As Boise State’s MFA in Creative Writing program turns 20, a look at its national successes and vision for the future
By Ellie Rodgers
Boise State’s Master in Fine Arts (MFA) in Creative Writing is ranked as one of the top MFA programs in the U.S. The program left the English department to merge with theater and film. It also added new faculty and a program manager, and has new co-directors at the helm.
Now part of the Department of Theatre, Film and Creative Writing, the program makes its home in the new School of the Arts. Nestling fiction writers and poets among artists and other storytellers, including playwrights, filmmakers, musicians and thespians, the change opens the door to undergraduate students eager to live the writing life, said fiction professor and MFA program co-director Brady Udall.
Three new degrees are available, including a Bachelor of Arts (BA) in Creative Writing, a BFA in Creative Writing and a BFA in Narrative Arts. Undergraduates will learn from the MFA program’s acclaimed fiction and poetry faculty, an opportunity previously only available to graduate students.
The new BFA is among the first in the country — currently there are 30 others — said MFA co-director and poetry professor Dr. Martin Corless-Smith.
The new degrees and classes also give undergraduate and MFA students training for screenwriting and production jobs created by the proliferation of cable and network TV series (for more on the Narrative TV Initiative, see page 30).
“We want to make it clear that being able to write and tell a story can apply to all kinds of different vocations,” Udall said.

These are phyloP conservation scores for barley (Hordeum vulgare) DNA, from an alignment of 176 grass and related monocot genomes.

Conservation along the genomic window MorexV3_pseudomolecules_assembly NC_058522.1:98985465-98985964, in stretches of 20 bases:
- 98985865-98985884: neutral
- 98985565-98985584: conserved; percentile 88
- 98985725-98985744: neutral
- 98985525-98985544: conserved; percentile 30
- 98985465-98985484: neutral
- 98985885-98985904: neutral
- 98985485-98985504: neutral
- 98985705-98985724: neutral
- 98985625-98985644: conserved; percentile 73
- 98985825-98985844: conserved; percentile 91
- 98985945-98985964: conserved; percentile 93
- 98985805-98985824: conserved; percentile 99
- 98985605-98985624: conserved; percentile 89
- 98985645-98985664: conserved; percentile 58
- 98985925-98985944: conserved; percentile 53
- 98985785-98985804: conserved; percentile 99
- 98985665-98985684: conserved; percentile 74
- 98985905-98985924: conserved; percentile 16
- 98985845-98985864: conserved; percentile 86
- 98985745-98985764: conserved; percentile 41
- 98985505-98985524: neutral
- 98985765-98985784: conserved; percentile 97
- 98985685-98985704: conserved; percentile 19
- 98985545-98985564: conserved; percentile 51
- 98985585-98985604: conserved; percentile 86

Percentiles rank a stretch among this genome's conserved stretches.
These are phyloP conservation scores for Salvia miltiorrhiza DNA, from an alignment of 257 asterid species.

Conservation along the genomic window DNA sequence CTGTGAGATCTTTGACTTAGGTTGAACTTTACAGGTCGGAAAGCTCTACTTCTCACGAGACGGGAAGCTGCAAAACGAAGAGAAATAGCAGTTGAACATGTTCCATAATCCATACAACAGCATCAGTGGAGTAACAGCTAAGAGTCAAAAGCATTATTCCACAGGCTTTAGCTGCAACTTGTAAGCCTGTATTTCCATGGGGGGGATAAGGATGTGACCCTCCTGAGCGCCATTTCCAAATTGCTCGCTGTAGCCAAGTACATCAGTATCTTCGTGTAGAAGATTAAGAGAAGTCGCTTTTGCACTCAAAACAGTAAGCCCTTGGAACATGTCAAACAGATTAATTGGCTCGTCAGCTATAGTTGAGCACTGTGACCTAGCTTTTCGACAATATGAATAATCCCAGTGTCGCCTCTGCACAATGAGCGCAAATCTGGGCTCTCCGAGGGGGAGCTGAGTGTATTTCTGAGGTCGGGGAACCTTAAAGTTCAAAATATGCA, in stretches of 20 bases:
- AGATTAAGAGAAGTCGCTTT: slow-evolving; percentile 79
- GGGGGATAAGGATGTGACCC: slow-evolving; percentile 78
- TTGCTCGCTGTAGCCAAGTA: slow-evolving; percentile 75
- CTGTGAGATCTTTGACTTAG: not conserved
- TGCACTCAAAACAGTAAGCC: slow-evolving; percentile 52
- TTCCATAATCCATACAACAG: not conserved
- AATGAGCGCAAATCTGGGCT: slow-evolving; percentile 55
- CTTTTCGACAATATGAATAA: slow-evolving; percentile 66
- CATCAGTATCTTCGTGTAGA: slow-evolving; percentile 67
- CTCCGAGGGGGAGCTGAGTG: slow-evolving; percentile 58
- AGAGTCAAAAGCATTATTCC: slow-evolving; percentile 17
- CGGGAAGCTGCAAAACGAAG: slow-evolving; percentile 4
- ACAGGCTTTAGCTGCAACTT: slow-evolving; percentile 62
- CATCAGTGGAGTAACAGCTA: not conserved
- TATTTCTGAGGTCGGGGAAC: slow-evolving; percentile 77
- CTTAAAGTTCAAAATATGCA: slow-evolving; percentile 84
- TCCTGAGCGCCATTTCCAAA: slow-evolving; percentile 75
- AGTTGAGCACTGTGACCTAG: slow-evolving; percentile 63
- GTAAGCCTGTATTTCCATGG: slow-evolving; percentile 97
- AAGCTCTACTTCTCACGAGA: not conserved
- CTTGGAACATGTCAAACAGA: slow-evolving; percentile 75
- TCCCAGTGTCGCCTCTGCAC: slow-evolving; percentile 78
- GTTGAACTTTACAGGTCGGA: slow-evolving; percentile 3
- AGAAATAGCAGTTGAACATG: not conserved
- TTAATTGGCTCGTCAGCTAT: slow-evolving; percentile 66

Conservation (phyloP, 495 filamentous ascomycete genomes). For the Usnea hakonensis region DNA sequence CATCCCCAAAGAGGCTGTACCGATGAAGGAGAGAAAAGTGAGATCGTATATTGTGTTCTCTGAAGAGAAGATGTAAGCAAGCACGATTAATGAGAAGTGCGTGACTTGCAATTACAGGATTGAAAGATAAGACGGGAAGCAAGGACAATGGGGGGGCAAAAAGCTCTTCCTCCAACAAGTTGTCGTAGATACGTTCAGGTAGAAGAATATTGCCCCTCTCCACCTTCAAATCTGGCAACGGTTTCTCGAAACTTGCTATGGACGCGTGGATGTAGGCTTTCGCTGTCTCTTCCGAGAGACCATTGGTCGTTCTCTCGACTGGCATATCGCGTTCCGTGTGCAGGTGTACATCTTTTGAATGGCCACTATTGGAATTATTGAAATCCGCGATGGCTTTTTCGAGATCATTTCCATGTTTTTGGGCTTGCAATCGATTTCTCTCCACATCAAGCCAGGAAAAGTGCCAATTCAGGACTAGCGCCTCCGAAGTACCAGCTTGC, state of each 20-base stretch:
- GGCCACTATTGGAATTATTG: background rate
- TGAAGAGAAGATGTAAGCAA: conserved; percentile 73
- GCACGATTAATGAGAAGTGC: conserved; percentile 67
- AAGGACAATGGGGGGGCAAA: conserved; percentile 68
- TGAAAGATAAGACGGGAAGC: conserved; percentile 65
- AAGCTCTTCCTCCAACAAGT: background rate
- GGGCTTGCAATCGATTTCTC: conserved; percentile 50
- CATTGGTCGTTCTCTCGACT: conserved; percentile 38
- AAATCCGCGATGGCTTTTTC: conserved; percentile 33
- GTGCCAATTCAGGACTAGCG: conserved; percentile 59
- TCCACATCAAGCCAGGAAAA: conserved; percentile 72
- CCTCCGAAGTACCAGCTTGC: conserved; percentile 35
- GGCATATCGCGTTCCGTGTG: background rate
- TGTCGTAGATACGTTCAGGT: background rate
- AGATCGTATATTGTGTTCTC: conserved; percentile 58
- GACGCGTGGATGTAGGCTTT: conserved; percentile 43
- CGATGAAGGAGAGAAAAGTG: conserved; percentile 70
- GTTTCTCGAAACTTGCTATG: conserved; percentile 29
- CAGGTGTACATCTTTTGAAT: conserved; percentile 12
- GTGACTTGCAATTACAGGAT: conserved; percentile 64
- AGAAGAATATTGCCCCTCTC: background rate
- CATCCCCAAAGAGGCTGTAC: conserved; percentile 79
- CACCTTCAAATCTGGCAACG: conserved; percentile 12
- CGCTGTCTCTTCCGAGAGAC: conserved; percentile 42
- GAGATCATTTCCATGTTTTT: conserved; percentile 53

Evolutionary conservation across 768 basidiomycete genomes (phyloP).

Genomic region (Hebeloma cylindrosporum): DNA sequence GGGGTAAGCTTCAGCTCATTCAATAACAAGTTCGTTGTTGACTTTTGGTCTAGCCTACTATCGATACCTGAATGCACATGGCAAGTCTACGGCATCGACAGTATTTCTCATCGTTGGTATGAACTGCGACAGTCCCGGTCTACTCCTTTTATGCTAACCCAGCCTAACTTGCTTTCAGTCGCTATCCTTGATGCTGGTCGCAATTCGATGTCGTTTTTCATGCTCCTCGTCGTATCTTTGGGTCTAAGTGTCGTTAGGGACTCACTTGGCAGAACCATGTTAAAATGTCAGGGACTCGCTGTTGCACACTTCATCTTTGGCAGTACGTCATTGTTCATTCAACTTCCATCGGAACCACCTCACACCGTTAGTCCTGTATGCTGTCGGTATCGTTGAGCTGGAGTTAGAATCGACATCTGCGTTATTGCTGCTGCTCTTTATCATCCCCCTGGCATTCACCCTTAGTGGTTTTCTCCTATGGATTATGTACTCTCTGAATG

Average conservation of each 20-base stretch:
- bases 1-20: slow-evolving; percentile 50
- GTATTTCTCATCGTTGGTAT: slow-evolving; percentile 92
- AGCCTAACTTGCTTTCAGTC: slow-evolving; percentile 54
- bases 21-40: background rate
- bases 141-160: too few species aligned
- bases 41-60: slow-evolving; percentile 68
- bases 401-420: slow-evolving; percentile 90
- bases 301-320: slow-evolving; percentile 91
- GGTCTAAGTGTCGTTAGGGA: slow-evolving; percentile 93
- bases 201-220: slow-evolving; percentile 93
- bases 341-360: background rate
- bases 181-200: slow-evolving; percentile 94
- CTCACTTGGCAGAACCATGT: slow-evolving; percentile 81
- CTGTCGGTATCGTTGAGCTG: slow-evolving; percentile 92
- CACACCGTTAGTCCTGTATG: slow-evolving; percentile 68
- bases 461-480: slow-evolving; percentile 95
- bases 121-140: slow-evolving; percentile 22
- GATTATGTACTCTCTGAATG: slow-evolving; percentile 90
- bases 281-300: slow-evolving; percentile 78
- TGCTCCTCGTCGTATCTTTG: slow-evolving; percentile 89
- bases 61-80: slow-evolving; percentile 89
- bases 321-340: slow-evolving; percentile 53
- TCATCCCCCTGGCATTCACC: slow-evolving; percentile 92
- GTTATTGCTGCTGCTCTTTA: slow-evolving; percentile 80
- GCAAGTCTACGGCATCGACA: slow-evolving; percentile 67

Before Boise State offered the new degrees, undergraduate students interested in creative writing only could receive an English degree with an emphasis in creative writing. The new BFA in Creative Writing and Narrative Arts degrees will focus more on the craft of writing and storytelling. Meanwhile, the new BA in Creative Writing will follow a more academic path emphasizing the study of literature.
“Now we’ve got more of a creative open book. We deliberately included courses that allow professors to respond to the interests of students and respond to the needs in the classroom,” he said.
“We’re taking the strength of our MFA program and applying it to undergraduates now,” said fiction professor Mitch Wieland, former MFA program director. “It reminds me of the early days when we got started. It’s just as exciting.”
The program began in 1998 with the publication of The Idaho Review, the university’s award-winning literary journal. The journal has published acclaimed authors such as Joyce Carol Oates, T.C. Boyle, Joy Williams and Anthony Doerr. Prize anthologies such as Best American Short Stories, the O. Henry Awards and the Pushcart Prize have selected its stories numerous times, which has bolstered the MFA program’s reputation.
“Idaho Review has been a big part of what we’ve been able to do,” Wieland said. “And we’ve got such a strong publishing component also with Ahsahta Press directed by poetry professor Janet Holmes.”
The MFA program got its start in 1999 with author Robert Olmstead as its first director. Following Olmstead’s departure in 2002, Wieland and Corless-Smith traded off as director. Udall joined the faculty in 2006. In 2017, the department hired novelist Emily Ruskovich as an assistant professor of fiction and her husband, Sam McPhee, as lecturer. The program also hired poet Kerri Webster as a lecturer. Fiction writer Elizabeth Gutting, who also teaches in the program, became MFA program manager the same year. New York Times bestselling author Ridley Pearson is currently an adjunct professor in the program.